Due to their ethnicity and religion, Yazidis were among the most severely affected communities. The Sinjar attack marked the start of a highly systematized and brutal campaign to erase the Yazidi culture. The Islamic States used selective sayings and traditions of Prophet Muhammad and his companions depending of their strict interpretation of Islam and its defunct corpus.

The centuries old religion is shrouded in mystery. However, a Yazidi hypothesis suggests that the Yazidism is very old.

The sect, however, is a non-missionary religion in which neither new believers are welcome nor renegades are permitted, their admittance is impossible.

Today, after eight years of family loss and bereavement the Yazidi community is shattered. As the plight of the IS victims- mostly women- trails, the perpetrators of the genocide are at large.

With western governments grapple with the thorny issue of how to deal with their citizens currently held in Syria and Iraq, many of them have returned to their countries of origin undetected or without being prosecuted or charge.

The world had done little to address the plight of the Yazidi people of Iraq. Some 2,863 still remain missing. Many of those who are missing are believed to be in the refugee /IDP al-Hol Camp in Syria. Those returned face difficulties in reintegrating anew into their own community. Hundreds of others were relocated to third countries. Much psychological support is needed.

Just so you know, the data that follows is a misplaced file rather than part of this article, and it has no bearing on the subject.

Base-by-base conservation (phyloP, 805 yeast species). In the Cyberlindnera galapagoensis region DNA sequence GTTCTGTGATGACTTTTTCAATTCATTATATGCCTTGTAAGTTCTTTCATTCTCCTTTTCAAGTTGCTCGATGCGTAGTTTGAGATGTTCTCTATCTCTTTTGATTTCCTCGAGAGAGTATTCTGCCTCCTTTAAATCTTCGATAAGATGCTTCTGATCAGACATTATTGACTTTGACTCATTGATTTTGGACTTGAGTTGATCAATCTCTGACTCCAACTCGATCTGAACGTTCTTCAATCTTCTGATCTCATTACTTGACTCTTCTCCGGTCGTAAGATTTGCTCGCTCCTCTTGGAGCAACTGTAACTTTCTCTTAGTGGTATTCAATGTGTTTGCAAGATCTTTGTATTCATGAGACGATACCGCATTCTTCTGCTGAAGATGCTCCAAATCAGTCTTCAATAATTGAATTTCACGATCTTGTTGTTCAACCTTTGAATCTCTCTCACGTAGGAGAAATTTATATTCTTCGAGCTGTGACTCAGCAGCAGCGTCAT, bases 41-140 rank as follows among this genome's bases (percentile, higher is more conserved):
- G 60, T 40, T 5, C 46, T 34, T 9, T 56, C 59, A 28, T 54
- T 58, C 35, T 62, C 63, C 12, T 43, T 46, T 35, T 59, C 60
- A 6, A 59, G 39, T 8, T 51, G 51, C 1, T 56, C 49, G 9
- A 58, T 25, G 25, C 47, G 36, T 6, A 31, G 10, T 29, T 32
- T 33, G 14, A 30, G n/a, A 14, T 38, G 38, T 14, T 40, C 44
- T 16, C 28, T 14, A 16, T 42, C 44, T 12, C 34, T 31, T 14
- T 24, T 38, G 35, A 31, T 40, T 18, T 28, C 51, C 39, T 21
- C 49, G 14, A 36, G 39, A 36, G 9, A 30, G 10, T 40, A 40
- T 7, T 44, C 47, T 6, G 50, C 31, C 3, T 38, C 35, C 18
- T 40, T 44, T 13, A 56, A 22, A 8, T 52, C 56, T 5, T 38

The vast majority still lives in internally displaced persons camps in northern Iraq that lack basic everyday life needs.  

On October 9, 2020, the Sinjar agreement was announced. However, up to date, it remains ink on paper.

In March 2021, after nearly two years of deliberations, the Yazidi Female Survivors Law was passed by the Iraqi Parliament. The law (Law No. 8 of 2021) applies to ''every woman Yazidi survivor who was kidnapped by ISIS and later liberated, in addition to women and girls from the Turkmen, Christian and Shabak components who were subjected to the same crimes mentioned'' reads the legislation.

As perpetrators of the genocide are at large, justice should be served. In late 2021, Taha al-Jumailly, an Iraqi citizen, was found guilty of genocide and war crimes resulting in death at the court in Frankfurt. The verdict passed by the Frankfurt court gave a glimpse of hope to the survivors of the genocide. However, the process is a very slow one.

Earlier in the year, Jennifer Wenisch, Taha's German wife, was sentenced in a separate trial to 10 years in prison in connection with the killing. Prosecuting al-Jumailly on foreign soil is based on the universal principle of justice.

Today, much of the Yazidi ancestral homelands lay in ruins, villages that lack basic services and infrastructure are deserted. Unexploded mines planted by IS fighters, the smell of unburied bodies, among others, are all hurdles to the return of the Yazidi people to their ancestral homelands.

Few have returned others refrain to return as the security situation in the mountains and nearby areas remain unsettled.

As Sinjar has turned into a battleground for state, and non-state forces the plight of Yazidis proceeds unabatedly.

BY: Lazghine Ya'qoube